Although research on effective interventions to reduce cannabis use among CINI youth is in its infancy, theory and evidence from the broader adolescent SU literature may offer valuable insight. To date, theories of adolescent SU [14] have centered on several key intrapersonal and interpersonal mechanisms of SU behavior. Intrapersonal mechanisms, including one’s attitudes, self-efficacy, beliefs, and SU expectancies, are thought to be informed via didactic (eg, SU education [15]) and social (witnessing parent [16-18] or peer [19] SU) learning and later refined by direct experiences. Theorized interpersonal mechanisms of SU behavior encompass both direct influence from others, such as social reinforcement or modeling [20,21], and indirect influences, including perceived norms of peers’ SU [14,22].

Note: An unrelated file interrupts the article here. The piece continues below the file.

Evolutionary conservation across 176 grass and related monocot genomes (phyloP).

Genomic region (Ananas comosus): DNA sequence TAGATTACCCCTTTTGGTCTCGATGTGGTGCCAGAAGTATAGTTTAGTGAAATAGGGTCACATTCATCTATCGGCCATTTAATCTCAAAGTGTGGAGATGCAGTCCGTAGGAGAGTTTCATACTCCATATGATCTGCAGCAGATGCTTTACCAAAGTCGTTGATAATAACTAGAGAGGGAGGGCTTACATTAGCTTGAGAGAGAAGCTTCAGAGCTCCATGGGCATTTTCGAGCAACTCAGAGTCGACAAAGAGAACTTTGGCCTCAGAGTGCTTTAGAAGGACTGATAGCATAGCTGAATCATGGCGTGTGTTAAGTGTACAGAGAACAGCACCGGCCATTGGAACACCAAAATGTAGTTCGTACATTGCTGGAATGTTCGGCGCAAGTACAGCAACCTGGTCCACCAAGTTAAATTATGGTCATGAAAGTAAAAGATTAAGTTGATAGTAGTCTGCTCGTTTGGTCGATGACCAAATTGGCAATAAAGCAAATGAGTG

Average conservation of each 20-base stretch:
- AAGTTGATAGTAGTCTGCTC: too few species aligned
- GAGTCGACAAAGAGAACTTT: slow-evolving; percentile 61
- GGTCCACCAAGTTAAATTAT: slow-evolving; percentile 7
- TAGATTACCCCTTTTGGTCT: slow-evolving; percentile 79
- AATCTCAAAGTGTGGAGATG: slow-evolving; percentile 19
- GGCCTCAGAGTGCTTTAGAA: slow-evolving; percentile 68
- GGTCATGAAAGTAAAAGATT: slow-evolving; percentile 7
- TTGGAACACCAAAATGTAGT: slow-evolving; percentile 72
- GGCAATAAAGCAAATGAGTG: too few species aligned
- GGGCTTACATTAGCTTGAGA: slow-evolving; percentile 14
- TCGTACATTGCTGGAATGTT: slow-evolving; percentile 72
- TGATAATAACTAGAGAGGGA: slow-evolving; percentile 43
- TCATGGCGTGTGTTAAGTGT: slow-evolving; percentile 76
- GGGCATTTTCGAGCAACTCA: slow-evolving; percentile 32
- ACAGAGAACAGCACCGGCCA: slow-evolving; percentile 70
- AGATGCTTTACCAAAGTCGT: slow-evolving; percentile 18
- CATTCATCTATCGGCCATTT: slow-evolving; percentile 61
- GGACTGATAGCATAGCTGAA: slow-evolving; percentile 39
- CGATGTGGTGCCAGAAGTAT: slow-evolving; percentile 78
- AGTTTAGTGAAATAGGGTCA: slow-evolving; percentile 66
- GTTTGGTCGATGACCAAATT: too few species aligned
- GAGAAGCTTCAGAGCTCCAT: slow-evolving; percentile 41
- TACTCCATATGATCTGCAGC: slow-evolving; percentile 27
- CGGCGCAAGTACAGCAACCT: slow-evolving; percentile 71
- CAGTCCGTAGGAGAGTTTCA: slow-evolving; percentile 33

Recent systematic and meta-analytic reviews of SU treatments for youth [23-25] indicate that cognitive-behavioral, family-based, and motivation-enhancing approaches are most effective at decreasing SU behaviors and problems in adolescents. Established intervention approaches primarily target intrapersonal mechanisms of SU. Cognitive-behavioral and family-based approaches can take 12 to 16 sessions [26], whereas motivation-enhancing models require fewer sessions and organizational resources, suggesting they could potentially be more cost-effective [27-29] and disseminable [30] in justice settings. Although brief motivation-enhancing approaches have shown promise among justice-involved youth [31,32], such interventions could be strengthened by incorporating components that also target interpersonal mechanisms of SU. For example, a recent randomized controlled trial (RCT) of a motivation-enhancing intervention incorporating accurate peer cannabis use norms found that participants reported more accurate peer norms after treatment [33]. In turn, changes in peer norms and one’s own approval of cannabis use were linked to posttreatment improvements in cannabis use and related outcomes. Finding new ways to foster peer engagement and build supportive communities in adolescent treatment contexts akin to SU recovery (eg, 12-step programs, peer recovery specialists, and online support groups) could prove to be a powerful means of promoting SU behavior change among youth.